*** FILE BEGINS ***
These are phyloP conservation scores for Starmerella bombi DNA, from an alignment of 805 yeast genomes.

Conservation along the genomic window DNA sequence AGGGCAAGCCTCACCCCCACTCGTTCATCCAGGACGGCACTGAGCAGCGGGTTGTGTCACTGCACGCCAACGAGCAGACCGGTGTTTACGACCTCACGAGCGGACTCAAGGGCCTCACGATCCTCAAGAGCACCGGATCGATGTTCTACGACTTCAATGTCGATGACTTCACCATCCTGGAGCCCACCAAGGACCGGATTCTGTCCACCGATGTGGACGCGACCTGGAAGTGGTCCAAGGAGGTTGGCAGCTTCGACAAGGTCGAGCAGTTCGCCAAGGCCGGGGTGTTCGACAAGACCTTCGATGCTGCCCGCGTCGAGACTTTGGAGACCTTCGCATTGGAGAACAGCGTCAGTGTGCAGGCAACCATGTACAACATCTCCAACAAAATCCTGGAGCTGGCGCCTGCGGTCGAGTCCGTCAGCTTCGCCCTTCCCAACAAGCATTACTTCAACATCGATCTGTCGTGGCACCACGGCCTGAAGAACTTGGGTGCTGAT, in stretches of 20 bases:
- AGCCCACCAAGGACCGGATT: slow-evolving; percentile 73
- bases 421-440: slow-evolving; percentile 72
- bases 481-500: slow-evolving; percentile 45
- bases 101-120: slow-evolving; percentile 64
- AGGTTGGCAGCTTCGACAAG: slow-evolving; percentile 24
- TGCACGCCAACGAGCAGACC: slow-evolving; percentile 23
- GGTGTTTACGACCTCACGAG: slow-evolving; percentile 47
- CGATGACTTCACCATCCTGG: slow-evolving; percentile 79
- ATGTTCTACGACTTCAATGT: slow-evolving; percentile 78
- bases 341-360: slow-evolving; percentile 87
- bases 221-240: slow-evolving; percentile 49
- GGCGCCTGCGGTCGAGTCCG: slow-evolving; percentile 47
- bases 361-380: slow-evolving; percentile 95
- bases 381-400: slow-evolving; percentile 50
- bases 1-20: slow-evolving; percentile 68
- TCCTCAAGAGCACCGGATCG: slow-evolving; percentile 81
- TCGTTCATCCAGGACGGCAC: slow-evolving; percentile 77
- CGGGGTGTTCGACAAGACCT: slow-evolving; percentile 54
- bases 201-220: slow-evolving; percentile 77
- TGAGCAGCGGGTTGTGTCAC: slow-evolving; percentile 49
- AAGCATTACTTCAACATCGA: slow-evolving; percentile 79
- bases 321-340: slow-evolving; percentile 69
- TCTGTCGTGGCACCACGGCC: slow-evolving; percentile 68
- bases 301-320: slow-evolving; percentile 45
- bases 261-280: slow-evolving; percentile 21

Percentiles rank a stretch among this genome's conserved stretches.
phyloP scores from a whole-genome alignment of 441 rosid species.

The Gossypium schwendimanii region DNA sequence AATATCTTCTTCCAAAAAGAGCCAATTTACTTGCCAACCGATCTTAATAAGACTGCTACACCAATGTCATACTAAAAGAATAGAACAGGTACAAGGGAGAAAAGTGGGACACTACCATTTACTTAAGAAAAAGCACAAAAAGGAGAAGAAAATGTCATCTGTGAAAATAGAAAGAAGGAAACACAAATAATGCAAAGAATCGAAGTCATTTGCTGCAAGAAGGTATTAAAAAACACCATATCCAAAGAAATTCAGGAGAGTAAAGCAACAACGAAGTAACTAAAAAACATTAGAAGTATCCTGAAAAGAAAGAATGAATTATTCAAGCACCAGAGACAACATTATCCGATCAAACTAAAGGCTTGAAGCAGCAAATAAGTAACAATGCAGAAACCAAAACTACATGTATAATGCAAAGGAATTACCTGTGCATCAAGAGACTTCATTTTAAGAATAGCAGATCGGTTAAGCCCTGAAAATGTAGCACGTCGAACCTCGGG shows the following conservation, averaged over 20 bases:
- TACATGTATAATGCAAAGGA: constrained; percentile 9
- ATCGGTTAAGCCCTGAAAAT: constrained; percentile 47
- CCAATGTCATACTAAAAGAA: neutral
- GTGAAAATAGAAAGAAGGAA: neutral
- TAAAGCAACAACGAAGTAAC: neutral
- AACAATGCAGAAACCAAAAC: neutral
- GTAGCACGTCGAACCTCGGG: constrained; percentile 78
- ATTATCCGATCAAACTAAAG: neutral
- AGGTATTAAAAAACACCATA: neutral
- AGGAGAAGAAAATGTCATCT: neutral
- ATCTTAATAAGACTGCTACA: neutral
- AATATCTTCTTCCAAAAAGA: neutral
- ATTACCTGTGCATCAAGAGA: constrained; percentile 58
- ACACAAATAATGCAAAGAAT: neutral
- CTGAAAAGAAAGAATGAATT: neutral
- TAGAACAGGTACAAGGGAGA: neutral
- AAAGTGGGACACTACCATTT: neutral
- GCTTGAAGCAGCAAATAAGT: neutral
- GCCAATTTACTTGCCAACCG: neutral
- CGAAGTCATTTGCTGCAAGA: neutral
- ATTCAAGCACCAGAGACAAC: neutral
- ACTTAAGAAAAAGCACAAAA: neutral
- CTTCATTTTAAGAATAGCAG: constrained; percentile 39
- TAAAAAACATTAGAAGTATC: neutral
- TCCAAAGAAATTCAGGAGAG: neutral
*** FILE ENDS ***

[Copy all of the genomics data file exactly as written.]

These are phyloP conservation scores for Starmerella bombi DNA, from an alignment of 805 yeast genomes.

Conservation along the genomic window DNA sequence AGGGCAAGCCTCACCCCCACTCGTTCATCCAGGACGGCACTGAGCAGCGGGTTGTGTCACTGCACGCCAACGAGCAGACCGGTGTTTACGACCTCACGAGCGGACTCAAGGGCCTCACGATCCTCAAGAGCACCGGATCGATGTTCTACGACTTCAATGTCGATGACTTCACCATCCTGGAGCCCACCAAGGACCGGATTCTGTCCACCGATGTGGACGCGACCTGGAAGTGGTCCAAGGAGGTTGGCAGCTTCGACAAGGTCGAGCAGTTCGCCAAGGCCGGGGTGTTCGACAAGACCTTCGATGCTGCCCGCGTCGAGACTTTGGAGACCTTCGCATTGGAGAACAGCGTCAGTGTGCAGGCAACCATGTACAACATCTCCAACAAAATCCTGGAGCTGGCGCCTGCGGTCGAGTCCGTCAGCTTCGCCCTTCCCAACAAGCATTACTTCAACATCGATCTGTCGTGGCACCACGGCCTGAAGAACTTGGGTGCTGAT, in stretches of 20 bases:
- AGCCCACCAAGGACCGGATT: slow-evolving; percentile 73
- bases 421-440: slow-evolving; percentile 72
- bases 481-500: slow-evolving; percentile 45
- bases 101-120: slow-evolving; percentile 64
- AGGTTGGCAGCTTCGACAAG: slow-evolving; percentile 24
- TGCACGCCAACGAGCAGACC: slow-evolving; percentile 23
- GGTGTTTACGACCTCACGAG: slow-evolving; percentile 47
- CGATGACTTCACCATCCTGG: slow-evolving; percentile 79
- ATGTTCTACGACTTCAATGT: slow-evolving; percentile 78
- bases 341-360: slow-evolving; percentile 87
- bases 221-240: slow-evolving; percentile 49
- GGCGCCTGCGGTCGAGTCCG: slow-evolving; percentile 47
- bases 361-380: slow-evolving; percentile 95
- bases 381-400: slow-evolving; percentile 50
- bases 1-20: slow-evolving; percentile 68
- TCCTCAAGAGCACCGGATCG: slow-evolving; percentile 81
- TCGTTCATCCAGGACGGCAC: slow-evolving; percentile 77
- CGGGGTGTTCGACAAGACCT: slow-evolving; percentile 54
- bases 201-220: slow-evolving; percentile 77
- TGAGCAGCGGGTTGTGTCAC: slow-evolving; percentile 49
- AAGCATTACTTCAACATCGA: slow-evolving; percentile 79
- bases 321-340: slow-evolving; percentile 69
- TCTGTCGTGGCACCACGGCC: slow-evolving; percentile 68
- bases 301-320: slow-evolving; percentile 45
- bases 261-280: slow-evolving; percentile 21

Percentiles rank a stretch among this genome's conserved stretches.
phyloP scores from a whole-genome alignment of 441 rosid species.

The Gossypium schwendimanii region DNA sequence AATATCTTCTTCCAAAAAGAGCCAATTTACTTGCCAACCGATCTTAATAAGACTGCTACACCAATGTCATACTAAAAGAATAGAACAGGTACAAGGGAGAAAAGTGGGACACTACCATTTACTTAAGAAAAAGCACAAAAAGGAGAAGAAAATGTCATCTGTGAAAATAGAAAGAAGGAAACACAAATAATGCAAAGAATCGAAGTCATTTGCTGCAAGAAGGTATTAAAAAACACCATATCCAAAGAAATTCAGGAGAGTAAAGCAACAACGAAGTAACTAAAAAACATTAGAAGTATCCTGAAAAGAAAGAATGAATTATTCAAGCACCAGAGACAACATTATCCGATCAAACTAAAGGCTTGAAGCAGCAAATAAGTAACAATGCAGAAACCAAAACTACATGTATAATGCAAAGGAATTACCTGTGCATCAAGAGACTTCATTTTAAGAATAGCAGATCGGTTAAGCCCTGAAAATGTAGCACGTCGAACCTCGGG shows the following conservation, averaged over 20 bases:
- TACATGTATAATGCAAAGGA: constrained; percentile 9
- ATCGGTTAAGCCCTGAAAAT: constrained; percentile 47
- CCAATGTCATACTAAAAGAA: neutral
- GTGAAAATAGAAAGAAGGAA: neutral
- TAAAGCAACAACGAAGTAAC: neutral
- AACAATGCAGAAACCAAAAC: neutral
- GTAGCACGTCGAACCTCGGG: constrained; percentile 78
- ATTATCCGATCAAACTAAAG: neutral
- AGGTATTAAAAAACACCATA: neutral
- AGGAGAAGAAAATGTCATCT: neutral
- ATCTTAATAAGACTGCTACA: neutral
- AATATCTTCTTCCAAAAAGA: neutral
- ATTACCTGTGCATCAAGAGA: constrained; percentile 58
- ACACAAATAATGCAAAGAAT: neutral
- CTGAAAAGAAAGAATGAATT: neutral
- TAGAACAGGTACAAGGGAGA: neutral
- AAAGTGGGACACTACCATTT: neutral
- GCTTGAAGCAGCAAATAAGT: neutral
- GCCAATTTACTTGCCAACCG: neutral
- CGAAGTCATTTGCTGCAAGA: neutral
- ATTCAAGCACCAGAGACAAC: neutral
- ACTTAAGAAAAAGCACAAAA: neutral
- CTTCATTTTAAGAATAGCAG: constrained; percentile 39
- TAAAAAACATTAGAAGTATC: neutral
- TCCAAAGAAATTCAGGAGAG: neutral